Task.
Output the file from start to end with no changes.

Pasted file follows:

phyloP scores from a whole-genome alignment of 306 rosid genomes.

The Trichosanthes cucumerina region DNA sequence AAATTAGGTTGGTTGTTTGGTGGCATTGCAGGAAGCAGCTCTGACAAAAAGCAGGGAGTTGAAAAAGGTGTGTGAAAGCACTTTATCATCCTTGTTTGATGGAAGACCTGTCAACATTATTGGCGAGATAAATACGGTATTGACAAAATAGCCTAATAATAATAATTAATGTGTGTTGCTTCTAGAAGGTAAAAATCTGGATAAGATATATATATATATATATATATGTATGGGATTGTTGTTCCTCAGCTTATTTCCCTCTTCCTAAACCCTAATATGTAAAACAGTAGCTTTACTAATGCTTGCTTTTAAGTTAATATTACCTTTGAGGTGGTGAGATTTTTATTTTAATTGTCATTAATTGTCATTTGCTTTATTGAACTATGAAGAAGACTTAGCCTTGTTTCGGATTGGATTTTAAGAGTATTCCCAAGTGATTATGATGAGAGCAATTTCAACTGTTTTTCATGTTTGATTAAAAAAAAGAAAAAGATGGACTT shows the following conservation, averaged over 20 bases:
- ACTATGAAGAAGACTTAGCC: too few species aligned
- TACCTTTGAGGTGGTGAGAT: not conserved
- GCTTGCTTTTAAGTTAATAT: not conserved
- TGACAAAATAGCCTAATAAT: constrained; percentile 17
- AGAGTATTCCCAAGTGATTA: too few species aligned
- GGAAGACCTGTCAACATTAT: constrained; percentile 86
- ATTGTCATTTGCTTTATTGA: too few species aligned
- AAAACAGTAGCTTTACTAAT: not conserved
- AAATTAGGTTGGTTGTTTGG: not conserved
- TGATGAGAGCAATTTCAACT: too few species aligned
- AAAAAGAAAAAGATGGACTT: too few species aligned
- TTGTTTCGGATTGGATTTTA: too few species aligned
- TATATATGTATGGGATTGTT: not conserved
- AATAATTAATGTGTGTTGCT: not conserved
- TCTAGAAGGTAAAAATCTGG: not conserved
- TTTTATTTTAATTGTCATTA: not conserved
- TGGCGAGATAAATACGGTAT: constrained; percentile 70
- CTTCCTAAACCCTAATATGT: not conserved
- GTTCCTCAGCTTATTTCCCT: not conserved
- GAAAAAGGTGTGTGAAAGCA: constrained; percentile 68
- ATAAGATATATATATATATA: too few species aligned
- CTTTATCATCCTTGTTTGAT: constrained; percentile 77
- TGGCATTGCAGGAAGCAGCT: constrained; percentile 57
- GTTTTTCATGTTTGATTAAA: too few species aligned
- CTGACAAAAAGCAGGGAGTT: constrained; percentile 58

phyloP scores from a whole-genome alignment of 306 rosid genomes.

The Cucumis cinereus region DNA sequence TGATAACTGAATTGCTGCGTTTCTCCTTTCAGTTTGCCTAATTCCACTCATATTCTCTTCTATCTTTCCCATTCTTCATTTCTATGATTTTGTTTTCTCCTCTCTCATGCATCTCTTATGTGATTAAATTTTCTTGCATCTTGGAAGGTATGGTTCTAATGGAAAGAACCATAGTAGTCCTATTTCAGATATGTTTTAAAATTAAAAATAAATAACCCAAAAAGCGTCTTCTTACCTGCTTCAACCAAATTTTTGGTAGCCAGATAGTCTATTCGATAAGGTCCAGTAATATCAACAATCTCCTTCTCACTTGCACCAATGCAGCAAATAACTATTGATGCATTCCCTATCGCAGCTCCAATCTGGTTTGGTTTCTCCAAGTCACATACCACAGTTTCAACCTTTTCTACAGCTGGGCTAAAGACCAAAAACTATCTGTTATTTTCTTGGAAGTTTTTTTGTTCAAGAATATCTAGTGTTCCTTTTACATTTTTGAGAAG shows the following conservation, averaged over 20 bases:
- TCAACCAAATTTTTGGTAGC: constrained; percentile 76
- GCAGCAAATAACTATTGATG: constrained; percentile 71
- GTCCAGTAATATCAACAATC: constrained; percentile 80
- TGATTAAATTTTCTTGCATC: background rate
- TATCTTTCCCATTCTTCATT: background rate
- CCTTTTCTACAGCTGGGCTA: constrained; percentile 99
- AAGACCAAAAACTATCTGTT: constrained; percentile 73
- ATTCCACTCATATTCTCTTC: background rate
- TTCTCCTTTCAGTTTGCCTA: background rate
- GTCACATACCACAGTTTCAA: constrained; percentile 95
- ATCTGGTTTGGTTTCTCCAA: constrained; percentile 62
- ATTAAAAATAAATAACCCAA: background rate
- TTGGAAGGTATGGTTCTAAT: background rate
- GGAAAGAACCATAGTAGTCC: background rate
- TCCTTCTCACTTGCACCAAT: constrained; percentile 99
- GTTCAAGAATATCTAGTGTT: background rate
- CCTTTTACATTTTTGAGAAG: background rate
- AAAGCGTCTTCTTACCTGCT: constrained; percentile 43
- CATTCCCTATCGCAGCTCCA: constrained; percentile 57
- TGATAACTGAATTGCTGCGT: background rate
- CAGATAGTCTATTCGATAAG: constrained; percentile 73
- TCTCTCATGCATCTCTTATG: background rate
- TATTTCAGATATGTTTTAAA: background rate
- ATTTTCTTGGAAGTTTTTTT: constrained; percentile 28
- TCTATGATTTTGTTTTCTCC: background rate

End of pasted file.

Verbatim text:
phyloP scores from a whole-genome alignment of 306 rosid genomes.

The Trichosanthes cucumerina region DNA sequence AAATTAGGTTGGTTGTTTGGTGGCATTGCAGGAAGCAGCTCTGACAAAAAGCAGGGAGTTGAAAAAGGTGTGTGAAAGCACTTTATCATCCTTGTTTGATGGAAGACCTGTCAACATTATTGGCGAGATAAATACGGTATTGACAAAATAGCCTAATAATAATAATTAATGTGTGTTGCTTCTAGAAGGTAAAAATCTGGATAAGATATATATATATATATATATATGTATGGGATTGTTGTTCCTCAGCTTATTTCCCTCTTCCTAAACCCTAATATGTAAAACAGTAGCTTTACTAATGCTTGCTTTTAAGTTAATATTACCTTTGAGGTGGTGAGATTTTTATTTTAATTGTCATTAATTGTCATTTGCTTTATTGAACTATGAAGAAGACTTAGCCTTGTTTCGGATTGGATTTTAAGAGTATTCCCAAGTGATTATGATGAGAGCAATTTCAACTGTTTTTCATGTTTGATTAAAAAAAAGAAAAAGATGGACTT shows the following conservation, averaged over 20 bases:
- ACTATGAAGAAGACTTAGCC: too few species aligned
- TACCTTTGAGGTGGTGAGAT: not conserved
- GCTTGCTTTTAAGTTAATAT: not conserved
- TGACAAAATAGCCTAATAAT: constrained; percentile 17
- AGAGTATTCCCAAGTGATTA: too few species aligned
- GGAAGACCTGTCAACATTAT: constrained; percentile 86
- ATTGTCATTTGCTTTATTGA: too few species aligned
- AAAACAGTAGCTTTACTAAT: not conserved
- AAATTAGGTTGGTTGTTTGG: not conserved
- TGATGAGAGCAATTTCAACT: too few species aligned
- AAAAAGAAAAAGATGGACTT: too few species aligned
- TTGTTTCGGATTGGATTTTA: too few species aligned
- TATATATGTATGGGATTGTT: not conserved
- AATAATTAATGTGTGTTGCT: not conserved
- TCTAGAAGGTAAAAATCTGG: not conserved
- TTTTATTTTAATTGTCATTA: not conserved
- TGGCGAGATAAATACGGTAT: constrained; percentile 70
- CTTCCTAAACCCTAATATGT: not conserved
- GTTCCTCAGCTTATTTCCCT: not conserved
- GAAAAAGGTGTGTGAAAGCA: constrained; percentile 68
- ATAAGATATATATATATATA: too few species aligned
- CTTTATCATCCTTGTTTGAT: constrained; percentile 77
- TGGCATTGCAGGAAGCAGCT: constrained; percentile 57
- GTTTTTCATGTTTGATTAAA: too few species aligned
- CTGACAAAAAGCAGGGAGTT: constrained; percentile 58

phyloP scores from a whole-genome alignment of 306 rosid genomes.

The Cucumis cinereus region DNA sequence TGATAACTGAATTGCTGCGTTTCTCCTTTCAGTTTGCCTAATTCCACTCATATTCTCTTCTATCTTTCCCATTCTTCATTTCTATGATTTTGTTTTCTCCTCTCTCATGCATCTCTTATGTGATTAAATTTTCTTGCATCTTGGAAGGTATGGTTCTAATGGAAAGAACCATAGTAGTCCTATTTCAGATATGTTTTAAAATTAAAAATAAATAACCCAAAAAGCGTCTTCTTACCTGCTTCAACCAAATTTTTGGTAGCCAGATAGTCTATTCGATAAGGTCCAGTAATATCAACAATCTCCTTCTCACTTGCACCAATGCAGCAAATAACTATTGATGCATTCCCTATCGCAGCTCCAATCTGGTTTGGTTTCTCCAAGTCACATACCACAGTTTCAACCTTTTCTACAGCTGGGCTAAAGACCAAAAACTATCTGTTATTTTCTTGGAAGTTTTTTTGTTCAAGAATATCTAGTGTTCCTTTTACATTTTTGAGAAG shows the following conservation, averaged over 20 bases:
- TCAACCAAATTTTTGGTAGC: constrained; percentile 76
- GCAGCAAATAACTATTGATG: constrained; percentile 71
- GTCCAGTAATATCAACAATC: constrained; percentile 80
- TGATTAAATTTTCTTGCATC: background rate
- TATCTTTCCCATTCTTCATT: background rate
- CCTTTTCTACAGCTGGGCTA: constrained; percentile 99
- AAGACCAAAAACTATCTGTT: constrained; percentile 73
- ATTCCACTCATATTCTCTTC: background rate
- TTCTCCTTTCAGTTTGCCTA: background rate
- GTCACATACCACAGTTTCAA: constrained; percentile 95
- ATCTGGTTTGGTTTCTCCAA: constrained; percentile 62
- ATTAAAAATAAATAACCCAA: background rate
- TTGGAAGGTATGGTTCTAAT: background rate
- GGAAAGAACCATAGTAGTCC: background rate
- TCCTTCTCACTTGCACCAAT: constrained; percentile 99
- GTTCAAGAATATCTAGTGTT: background rate
- CCTTTTACATTTTTGAGAAG: background rate
- AAAGCGTCTTCTTACCTGCT: constrained; percentile 43
- CATTCCCTATCGCAGCTCCA: constrained; percentile 57
- TGATAACTGAATTGCTGCGT: background rate
- CAGATAGTCTATTCGATAAG: constrained; percentile 73
- TCTCTCATGCATCTCTTATG: background rate
- TATTTCAGATATGTTTTAAA: background rate
- ATTTTCTTGGAAGTTTTTTT: constrained; percentile 28
- TCTATGATTTTGTTTTCTCC: background rate